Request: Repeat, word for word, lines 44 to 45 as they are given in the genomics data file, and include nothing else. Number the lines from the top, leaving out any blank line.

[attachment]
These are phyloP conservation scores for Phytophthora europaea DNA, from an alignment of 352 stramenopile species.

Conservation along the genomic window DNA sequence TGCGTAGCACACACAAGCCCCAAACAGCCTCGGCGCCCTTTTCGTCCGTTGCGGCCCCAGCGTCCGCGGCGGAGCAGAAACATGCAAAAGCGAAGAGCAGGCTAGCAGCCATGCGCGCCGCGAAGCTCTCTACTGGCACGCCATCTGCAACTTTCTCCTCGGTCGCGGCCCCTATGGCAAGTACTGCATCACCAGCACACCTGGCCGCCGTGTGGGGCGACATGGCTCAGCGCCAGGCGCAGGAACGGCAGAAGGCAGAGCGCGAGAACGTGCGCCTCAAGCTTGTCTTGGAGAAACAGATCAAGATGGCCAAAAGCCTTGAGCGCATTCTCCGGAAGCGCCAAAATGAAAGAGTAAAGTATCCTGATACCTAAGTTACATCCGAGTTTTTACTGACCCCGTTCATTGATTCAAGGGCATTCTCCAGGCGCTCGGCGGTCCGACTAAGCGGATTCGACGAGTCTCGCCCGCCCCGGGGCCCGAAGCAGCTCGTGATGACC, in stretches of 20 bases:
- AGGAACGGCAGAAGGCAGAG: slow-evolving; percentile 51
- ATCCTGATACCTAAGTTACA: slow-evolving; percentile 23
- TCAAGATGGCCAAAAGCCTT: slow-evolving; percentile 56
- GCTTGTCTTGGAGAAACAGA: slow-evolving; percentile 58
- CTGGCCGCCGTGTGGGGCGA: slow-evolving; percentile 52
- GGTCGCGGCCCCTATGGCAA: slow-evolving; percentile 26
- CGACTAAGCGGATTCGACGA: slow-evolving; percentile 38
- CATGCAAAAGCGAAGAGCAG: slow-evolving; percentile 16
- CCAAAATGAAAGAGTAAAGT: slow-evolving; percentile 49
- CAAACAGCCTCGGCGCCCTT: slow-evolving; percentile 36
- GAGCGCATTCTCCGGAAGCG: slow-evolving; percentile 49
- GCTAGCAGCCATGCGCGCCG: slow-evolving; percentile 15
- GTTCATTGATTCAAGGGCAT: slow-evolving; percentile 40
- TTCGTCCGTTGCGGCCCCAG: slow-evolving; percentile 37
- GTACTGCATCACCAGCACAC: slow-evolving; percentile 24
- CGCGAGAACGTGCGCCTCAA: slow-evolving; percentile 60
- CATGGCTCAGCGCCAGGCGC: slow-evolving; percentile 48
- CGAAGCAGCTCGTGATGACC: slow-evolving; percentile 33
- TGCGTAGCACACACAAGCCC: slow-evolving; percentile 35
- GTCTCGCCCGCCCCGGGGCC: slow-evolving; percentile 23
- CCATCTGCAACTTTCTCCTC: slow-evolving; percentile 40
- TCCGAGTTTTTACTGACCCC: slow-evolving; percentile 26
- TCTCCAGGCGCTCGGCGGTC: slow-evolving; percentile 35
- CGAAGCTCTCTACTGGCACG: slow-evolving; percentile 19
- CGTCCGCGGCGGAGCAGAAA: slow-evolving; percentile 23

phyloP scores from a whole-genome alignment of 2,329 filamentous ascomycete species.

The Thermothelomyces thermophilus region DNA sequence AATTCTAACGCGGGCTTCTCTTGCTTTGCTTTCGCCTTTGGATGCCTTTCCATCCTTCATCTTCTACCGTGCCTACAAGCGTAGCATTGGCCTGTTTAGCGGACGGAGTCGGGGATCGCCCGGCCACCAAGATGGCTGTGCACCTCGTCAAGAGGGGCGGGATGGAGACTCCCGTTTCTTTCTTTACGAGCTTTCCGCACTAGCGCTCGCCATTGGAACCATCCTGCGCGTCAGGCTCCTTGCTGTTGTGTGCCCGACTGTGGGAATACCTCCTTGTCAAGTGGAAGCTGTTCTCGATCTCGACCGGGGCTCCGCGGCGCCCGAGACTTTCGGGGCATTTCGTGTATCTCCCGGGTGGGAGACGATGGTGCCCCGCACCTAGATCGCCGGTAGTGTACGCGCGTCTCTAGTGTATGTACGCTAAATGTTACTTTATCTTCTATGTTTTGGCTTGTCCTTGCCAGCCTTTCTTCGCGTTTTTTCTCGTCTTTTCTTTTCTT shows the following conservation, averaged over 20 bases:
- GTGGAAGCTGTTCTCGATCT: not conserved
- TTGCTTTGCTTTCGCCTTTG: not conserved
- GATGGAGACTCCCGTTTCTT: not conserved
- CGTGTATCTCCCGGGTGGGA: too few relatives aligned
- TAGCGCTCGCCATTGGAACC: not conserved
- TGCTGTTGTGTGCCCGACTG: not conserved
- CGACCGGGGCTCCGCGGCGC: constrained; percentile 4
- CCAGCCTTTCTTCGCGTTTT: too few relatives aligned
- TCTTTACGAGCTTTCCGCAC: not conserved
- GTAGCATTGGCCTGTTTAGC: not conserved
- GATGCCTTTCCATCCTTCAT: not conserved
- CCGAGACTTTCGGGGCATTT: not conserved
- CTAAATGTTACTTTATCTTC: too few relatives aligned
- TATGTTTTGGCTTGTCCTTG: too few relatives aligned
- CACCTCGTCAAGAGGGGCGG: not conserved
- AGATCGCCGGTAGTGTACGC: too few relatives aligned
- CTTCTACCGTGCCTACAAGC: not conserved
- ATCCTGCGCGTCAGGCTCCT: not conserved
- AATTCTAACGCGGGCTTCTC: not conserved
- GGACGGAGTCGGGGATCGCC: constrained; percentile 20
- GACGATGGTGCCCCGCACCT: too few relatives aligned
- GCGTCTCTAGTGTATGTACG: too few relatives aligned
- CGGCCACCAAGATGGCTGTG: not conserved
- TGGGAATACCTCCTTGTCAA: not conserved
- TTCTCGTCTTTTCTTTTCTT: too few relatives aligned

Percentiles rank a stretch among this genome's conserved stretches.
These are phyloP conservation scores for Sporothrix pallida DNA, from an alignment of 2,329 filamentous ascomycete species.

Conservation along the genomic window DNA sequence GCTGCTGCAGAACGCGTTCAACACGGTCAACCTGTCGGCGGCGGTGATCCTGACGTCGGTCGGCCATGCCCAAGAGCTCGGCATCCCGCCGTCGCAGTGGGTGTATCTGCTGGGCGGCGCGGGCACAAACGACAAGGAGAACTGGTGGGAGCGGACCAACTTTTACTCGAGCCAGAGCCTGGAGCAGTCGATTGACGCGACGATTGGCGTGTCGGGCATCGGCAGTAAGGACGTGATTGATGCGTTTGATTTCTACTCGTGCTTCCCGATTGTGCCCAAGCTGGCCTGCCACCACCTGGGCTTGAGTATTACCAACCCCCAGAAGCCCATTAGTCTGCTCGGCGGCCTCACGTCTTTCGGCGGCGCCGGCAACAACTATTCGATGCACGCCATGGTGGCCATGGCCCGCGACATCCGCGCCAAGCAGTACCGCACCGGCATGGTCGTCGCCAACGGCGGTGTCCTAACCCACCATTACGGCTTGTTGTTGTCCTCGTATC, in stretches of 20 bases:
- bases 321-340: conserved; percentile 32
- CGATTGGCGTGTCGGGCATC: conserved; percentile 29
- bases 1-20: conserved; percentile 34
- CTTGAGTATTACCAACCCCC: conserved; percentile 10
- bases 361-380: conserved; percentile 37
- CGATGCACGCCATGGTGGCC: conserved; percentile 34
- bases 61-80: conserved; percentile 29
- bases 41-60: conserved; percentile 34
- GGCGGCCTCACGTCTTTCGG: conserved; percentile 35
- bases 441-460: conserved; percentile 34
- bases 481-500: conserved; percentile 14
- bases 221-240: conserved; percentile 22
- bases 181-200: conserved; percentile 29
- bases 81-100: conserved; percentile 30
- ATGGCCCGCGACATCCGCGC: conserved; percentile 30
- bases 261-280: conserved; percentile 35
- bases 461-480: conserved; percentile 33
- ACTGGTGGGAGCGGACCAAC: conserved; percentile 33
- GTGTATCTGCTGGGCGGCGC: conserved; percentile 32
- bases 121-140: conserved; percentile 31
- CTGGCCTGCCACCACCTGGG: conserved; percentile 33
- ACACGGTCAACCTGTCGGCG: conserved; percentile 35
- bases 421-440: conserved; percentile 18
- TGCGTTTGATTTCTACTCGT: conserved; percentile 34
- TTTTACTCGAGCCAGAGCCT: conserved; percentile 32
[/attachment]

- CACCTCGTCAAGAGGGGCGG: not conserved
- AGATCGCCGGTAGTGTACGC: too few relatives aligned